Injury Rehabilitation - Why the Path to Recovery Isn't Linear

Physical Health

Young women sitting on her couch struggling with mental health due to her ongoing injury rehabilitation

Recovering from an injury is frustrating for many people. Some would say it’s like being on a rollercoaster ride with lows and highs and never knowing what’s around the corner. For most people, it’s the first major injury they’ve experienced. Like most things we experience for the first time, we don’t know what to expect and that can be part of the difficulty. Often people’s expectation of how their injury rehabilitation will go is very different to what occurs. It’s normal to expect that every day you’ll feel a little better and stronger than the day before but that’s rarely the case. Here’s why.


Physical Improvements

In the early days of a serious injury, a person’s pain may start to subside, they might gain some more mobility and they can picture themselves getting back to their pre-injury life. 

But then there will be days where they don’t notice any improvement. They might be doing all their exercises and following doctor’s advice to the letter but their rehabilitation stalls. Our bodies aren’t programmed to repair themselves in the same increments on a daily, weekly or monthly basis. Some days and weeks will be better than others.

Sometimes medications don’t work as well as they did or an exercise needs adjusting because the body is no longer benefiting from it. Every injured person’s body and every injury is different, so it can be a case of trial and error for the rehabilitation team to find out how your body responds to different treatments. 

An injury in one part of the body can cause a ripple effect to other body parts. When we injure a limb or one side of the body, we use the other side more to help move around and to compensate for the injured side. Everyday living can place stress and injure another body part that isn’t used to that activity.

Setbacks in Recovery

Often injured workers feel they’ve recovered enough that they can return to work. But it’s common to find that a day at work is much harder on the body than a day spent at home. They may be exhausted by the commute and then try to do a full day working at the same pace they did pre-injury. After a couple of days they’re exhausted or have caused a setback in their recovery because they’ve overdone it.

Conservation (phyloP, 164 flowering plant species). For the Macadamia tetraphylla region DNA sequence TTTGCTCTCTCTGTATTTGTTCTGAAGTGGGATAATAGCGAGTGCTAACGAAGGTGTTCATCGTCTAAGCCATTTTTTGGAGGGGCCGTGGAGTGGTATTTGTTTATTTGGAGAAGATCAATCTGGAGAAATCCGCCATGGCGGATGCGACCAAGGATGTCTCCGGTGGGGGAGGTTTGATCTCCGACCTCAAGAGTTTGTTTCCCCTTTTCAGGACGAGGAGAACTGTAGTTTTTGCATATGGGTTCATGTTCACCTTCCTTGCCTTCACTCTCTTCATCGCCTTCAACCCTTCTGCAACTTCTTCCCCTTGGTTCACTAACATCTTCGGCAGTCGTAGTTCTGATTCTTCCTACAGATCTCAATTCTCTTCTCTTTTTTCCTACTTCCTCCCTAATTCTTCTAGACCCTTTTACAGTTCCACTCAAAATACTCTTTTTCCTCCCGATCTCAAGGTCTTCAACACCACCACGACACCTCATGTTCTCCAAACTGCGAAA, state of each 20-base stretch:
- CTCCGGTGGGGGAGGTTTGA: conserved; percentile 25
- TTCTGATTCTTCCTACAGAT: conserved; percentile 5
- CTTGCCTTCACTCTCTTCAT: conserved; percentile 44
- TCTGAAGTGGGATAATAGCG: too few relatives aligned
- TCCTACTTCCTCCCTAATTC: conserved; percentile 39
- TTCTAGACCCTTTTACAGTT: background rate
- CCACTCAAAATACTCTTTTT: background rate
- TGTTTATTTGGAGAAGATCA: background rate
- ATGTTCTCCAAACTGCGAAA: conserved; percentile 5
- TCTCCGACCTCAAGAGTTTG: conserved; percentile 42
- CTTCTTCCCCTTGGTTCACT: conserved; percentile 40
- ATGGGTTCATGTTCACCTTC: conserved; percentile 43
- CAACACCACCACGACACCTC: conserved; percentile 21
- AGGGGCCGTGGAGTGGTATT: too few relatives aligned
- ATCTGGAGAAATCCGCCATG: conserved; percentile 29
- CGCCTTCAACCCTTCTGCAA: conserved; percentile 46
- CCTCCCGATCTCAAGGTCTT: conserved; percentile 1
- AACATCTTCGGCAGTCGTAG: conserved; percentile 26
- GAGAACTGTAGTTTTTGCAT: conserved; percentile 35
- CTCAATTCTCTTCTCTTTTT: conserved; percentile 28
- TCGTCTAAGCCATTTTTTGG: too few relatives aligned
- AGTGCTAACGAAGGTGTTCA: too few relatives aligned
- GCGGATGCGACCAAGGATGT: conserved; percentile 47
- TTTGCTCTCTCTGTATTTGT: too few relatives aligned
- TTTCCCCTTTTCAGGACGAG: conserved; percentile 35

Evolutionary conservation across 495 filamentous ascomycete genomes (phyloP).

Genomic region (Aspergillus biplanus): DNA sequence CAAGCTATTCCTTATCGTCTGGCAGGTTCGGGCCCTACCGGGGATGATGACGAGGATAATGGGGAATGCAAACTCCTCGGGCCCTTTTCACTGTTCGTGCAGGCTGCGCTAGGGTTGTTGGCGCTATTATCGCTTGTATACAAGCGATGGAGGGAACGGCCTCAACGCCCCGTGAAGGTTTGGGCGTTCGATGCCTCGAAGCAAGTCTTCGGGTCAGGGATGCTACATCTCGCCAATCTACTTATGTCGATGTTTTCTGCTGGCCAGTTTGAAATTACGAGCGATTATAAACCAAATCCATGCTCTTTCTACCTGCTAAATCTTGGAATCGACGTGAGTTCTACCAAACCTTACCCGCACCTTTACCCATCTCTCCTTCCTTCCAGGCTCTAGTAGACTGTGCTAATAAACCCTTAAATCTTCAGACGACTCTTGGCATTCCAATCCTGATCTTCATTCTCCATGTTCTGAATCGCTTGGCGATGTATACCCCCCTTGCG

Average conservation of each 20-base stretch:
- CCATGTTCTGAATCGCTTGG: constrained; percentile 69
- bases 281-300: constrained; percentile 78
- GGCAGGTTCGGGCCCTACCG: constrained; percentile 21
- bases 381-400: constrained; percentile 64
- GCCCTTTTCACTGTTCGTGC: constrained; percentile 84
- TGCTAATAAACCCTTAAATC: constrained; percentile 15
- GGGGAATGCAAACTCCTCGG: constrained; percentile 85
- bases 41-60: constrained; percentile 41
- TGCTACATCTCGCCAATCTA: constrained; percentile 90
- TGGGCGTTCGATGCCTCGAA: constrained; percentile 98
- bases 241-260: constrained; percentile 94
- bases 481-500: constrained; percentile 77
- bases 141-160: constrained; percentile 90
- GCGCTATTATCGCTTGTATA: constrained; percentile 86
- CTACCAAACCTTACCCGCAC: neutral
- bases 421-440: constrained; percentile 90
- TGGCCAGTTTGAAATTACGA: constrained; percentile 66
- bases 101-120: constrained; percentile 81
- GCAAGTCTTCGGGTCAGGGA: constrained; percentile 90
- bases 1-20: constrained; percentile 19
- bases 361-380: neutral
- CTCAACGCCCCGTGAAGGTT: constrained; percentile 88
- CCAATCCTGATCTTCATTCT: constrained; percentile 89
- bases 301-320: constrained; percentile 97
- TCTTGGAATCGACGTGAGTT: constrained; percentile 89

If they had made plans to start back at work doing shorter days or spoken to their manager about doing lighter duties before their return, they may not have experienced the setback and needed to take more time off work to recover before returning a second time.

Impact on Mental Health

What many people don’t realise is the devastating impact a serious injury can have on their mental health. Without realising, all their focus is on the physical injury and getting back to their normal life, so they don’t notice the decline in their mental health until it’s significant.


Why Depression Occurs During Injury Rehabilitation

Most people reduce their usual level of activity following an injury. Reduction in movement impacts us in many ways; it can negatively impact our sleep and reduces the amount of endorphins we produce. Endorphins are important as they reduce the perception of pain and they create happier feelings.  

As an injury drags on and a person realises they aren’t bouncing back to their old self, the depression can quickly set in. A number of factors can contribute to a person’s rehabilitation. People who are used to going to work every day can suffer loneliness and boredom when they’re at home by themselves unable to do much. Some workers lose some of their self worth. Instead of going to work and contributing to the organisation, they’re sitting at home recovering. 

When injury rehabilitation doesn’t go as well as they hoped, a person can struggle with depression. The lack of mobility may make socialising difficult so they’re isolated at home or they may not be able to exercise as they once did. People often have a timeframe in mind for being back to full health and when their recovery stalls, so does their mental health.


Suffering from Anxiety 

Anxiety can also be a problem for some people recovering from a serious injury. They worry about doing some tasks that may cause a setback or new injury. Once a person has been away from work for an extended time, they may worry that they won’t remember how to do the job or won’t be physically capable. For some workers, they feel guilty about taking time off work to recover while their colleagues pick up their workload.


Link Between Mental and Physical Health

Unfortunately, when mental health suffers a patient’s physical health can too. Depression can make it hard for some patients to complete their rehab exercises because of apathy and because the depression has increased their perception of pain making it feel like they might be harming themselves. On some days they may not feel like leaving the house so they’ll cancel a doctor or physio appointment. Rather than being motivated to contribute to the household chores, they let others do them or they let the house go.

Injury rehabilitation takes patience and commitment to see results but the road is often bumpy. Expect the unexpected. Pay attention to your mental health and your physical health will benefit. 

To help with the recovery process, PeopleSense by Altius Group works alongside rehabilitation providers with our Injury Management services, covering both mental and physical recovery to help employees get back on track. For more information call us on 1800 258 487 or get in contact online.

Category: Physical Health